Otherwise... the thing about minimum wage jobs is that the whole "minimum wage" thing cuts both ways. Yeah, sure, your boss can pick up some body off the street and put them into the job, but the flip side is that if you've done the legwork and gotten that new job before you confront your boss about your wages, they have basically zero leverage against you as well.

To address a couple points in the comments:

  • If you find a better job and your employer gives you a bad recommendation, well, I hate to say it but it's a minimum wage job. By and large, people who hire out for minimum and near minimum wage jobs tend not to be looking for exemplars of the job market who come with a long list of recommendations. In fact, many employers would think you "overqualified" if that were the case (that being employer-speak for "this person is likely to leave us the second they find something better"). Depending on how lousy the reference is and how long you were there, you might find yourself leaving the job off the resume entirely or simply not listing them as one of the people who can vouch for your work habits.

  • As for the severance... this is why you get the next job before you leave the current one. You don't actually need to worry about severance if you don't ever actually spend any time out of work. I understand where this can be tricky to manage sometimes, particularly if you're making subsistence wages. If you think your employer is likely to fire you for looking for work, keep the fact that you're looking secret from them.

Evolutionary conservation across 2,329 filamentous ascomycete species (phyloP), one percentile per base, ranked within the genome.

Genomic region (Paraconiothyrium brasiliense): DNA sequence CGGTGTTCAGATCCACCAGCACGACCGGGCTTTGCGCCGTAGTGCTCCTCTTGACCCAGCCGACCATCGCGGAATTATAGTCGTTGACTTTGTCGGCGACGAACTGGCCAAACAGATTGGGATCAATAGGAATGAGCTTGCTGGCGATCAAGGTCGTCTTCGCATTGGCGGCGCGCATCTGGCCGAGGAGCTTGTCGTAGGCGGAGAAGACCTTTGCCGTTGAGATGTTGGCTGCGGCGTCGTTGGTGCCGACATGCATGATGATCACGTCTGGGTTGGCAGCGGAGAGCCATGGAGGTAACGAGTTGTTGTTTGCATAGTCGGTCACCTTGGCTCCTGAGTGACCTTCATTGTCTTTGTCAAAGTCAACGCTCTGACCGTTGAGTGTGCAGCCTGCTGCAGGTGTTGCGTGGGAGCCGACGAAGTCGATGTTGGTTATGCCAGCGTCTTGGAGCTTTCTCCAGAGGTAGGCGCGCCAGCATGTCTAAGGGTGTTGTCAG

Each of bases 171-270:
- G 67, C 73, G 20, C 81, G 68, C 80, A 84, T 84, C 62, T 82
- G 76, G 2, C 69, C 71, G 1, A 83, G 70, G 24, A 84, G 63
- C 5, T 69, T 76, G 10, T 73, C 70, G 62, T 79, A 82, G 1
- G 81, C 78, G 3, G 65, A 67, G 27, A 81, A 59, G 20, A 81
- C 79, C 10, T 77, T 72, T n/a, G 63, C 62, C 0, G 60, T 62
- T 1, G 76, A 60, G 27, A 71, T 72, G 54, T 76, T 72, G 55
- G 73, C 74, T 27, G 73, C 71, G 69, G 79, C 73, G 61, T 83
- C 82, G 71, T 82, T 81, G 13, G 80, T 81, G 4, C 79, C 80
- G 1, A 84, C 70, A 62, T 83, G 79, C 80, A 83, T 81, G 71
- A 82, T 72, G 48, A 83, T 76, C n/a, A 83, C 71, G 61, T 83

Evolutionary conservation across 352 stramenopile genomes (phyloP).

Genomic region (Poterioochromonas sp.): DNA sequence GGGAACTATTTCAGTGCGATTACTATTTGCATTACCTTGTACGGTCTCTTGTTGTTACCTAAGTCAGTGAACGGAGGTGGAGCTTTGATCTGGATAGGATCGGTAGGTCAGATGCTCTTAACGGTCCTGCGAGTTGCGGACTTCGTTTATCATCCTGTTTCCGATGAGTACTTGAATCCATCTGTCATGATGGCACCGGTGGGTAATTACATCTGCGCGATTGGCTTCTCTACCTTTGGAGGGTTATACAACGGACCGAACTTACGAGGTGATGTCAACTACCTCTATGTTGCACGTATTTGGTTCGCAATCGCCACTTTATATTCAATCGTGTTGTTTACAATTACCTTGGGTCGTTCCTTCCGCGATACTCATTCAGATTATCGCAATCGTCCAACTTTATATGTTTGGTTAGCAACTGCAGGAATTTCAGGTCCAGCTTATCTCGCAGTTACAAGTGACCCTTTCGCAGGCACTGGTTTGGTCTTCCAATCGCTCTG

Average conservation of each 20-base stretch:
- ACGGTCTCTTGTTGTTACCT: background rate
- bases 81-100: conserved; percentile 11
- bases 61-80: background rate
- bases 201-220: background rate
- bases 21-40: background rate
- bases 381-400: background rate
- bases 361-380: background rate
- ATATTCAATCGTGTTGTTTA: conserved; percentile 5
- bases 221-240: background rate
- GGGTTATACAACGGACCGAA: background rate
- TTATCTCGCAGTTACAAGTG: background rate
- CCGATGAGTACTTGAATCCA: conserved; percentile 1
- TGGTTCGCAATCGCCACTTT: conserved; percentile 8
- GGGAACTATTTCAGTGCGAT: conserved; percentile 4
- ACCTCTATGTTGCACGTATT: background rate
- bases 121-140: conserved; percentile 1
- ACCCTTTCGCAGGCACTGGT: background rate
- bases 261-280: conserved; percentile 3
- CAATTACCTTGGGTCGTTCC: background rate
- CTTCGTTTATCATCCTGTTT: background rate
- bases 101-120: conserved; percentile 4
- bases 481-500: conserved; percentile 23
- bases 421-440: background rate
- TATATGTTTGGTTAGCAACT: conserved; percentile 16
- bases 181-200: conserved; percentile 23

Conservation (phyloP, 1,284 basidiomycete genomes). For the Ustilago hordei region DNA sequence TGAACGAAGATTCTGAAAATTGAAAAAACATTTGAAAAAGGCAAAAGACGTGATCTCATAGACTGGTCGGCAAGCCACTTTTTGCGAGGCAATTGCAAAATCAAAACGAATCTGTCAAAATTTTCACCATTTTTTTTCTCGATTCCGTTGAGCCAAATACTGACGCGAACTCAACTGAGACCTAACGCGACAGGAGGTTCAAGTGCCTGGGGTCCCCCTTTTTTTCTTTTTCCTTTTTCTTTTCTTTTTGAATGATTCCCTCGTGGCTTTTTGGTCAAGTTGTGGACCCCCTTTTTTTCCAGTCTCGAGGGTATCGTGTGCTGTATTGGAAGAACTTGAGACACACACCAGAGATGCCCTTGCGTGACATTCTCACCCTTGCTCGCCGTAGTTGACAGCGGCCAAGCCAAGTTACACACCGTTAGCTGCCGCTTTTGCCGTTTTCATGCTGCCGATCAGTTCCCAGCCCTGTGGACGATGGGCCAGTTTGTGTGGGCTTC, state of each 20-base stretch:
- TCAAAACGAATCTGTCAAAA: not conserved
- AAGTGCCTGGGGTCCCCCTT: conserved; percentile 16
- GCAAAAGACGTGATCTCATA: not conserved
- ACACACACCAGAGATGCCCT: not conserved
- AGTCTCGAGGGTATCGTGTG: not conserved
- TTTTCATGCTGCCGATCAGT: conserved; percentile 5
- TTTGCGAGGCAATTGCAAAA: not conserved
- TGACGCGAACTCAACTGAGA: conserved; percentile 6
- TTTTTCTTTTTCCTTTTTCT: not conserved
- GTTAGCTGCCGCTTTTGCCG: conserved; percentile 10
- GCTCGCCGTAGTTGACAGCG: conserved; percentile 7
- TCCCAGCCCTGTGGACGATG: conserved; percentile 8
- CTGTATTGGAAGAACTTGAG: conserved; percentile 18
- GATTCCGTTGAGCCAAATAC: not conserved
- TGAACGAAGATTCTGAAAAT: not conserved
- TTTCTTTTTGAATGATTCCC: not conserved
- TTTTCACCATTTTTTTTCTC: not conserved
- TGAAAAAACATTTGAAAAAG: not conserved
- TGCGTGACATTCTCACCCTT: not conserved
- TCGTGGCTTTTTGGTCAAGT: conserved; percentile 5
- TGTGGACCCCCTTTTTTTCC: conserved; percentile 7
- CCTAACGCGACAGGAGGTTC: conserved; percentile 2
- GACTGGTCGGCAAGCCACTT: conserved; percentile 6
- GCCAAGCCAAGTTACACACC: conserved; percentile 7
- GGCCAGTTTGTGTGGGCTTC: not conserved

• As already commented, the OP is mistaken in believing there is a different minimum wage for London than for other areas. I'd suggest just removing the first paragraph of this answer. – Philip Kendall Sep 24 '14 at 14:25
  • I am indeed mistaken on the national minimum wage. Thanks for your input overall though - in my case, I literally do not care whether they fire me or not, I can easily find a better employer. I am just fearful mainly of how the severance would pan out and if they would be malicious in a reference when I have in fact been exemplary so far. – Cnut Sep 26 '14 at 18:42
  • @Cnut:How would a reference saying you did pretty good doing the work but had a bad attitude sound to you? Judging from your posts, it seems like it could be a correct assessment. The FACT is that you accepted the company's offer. Just because you expected something different doesn't mean the company has or is doing anything wrong. If anything, your expecting them to do something they never agreed to and being all upset over it is being "in the wrong". – Dunk Sep 29 '14 at 20:21
  • @Dunk you're* in the wrong. They pressured the final decision and were not very forthcoming over the pay. They also lied about several things such as the size of the organisation (claiming to be far bigger than it actually is for example). I've had a good attitude. Something you CANNOT infer from my posts - which are BOUND to have a bad attitude - because I AM UPSET at my situation. – Cnut Sep 30 '14 at 12:49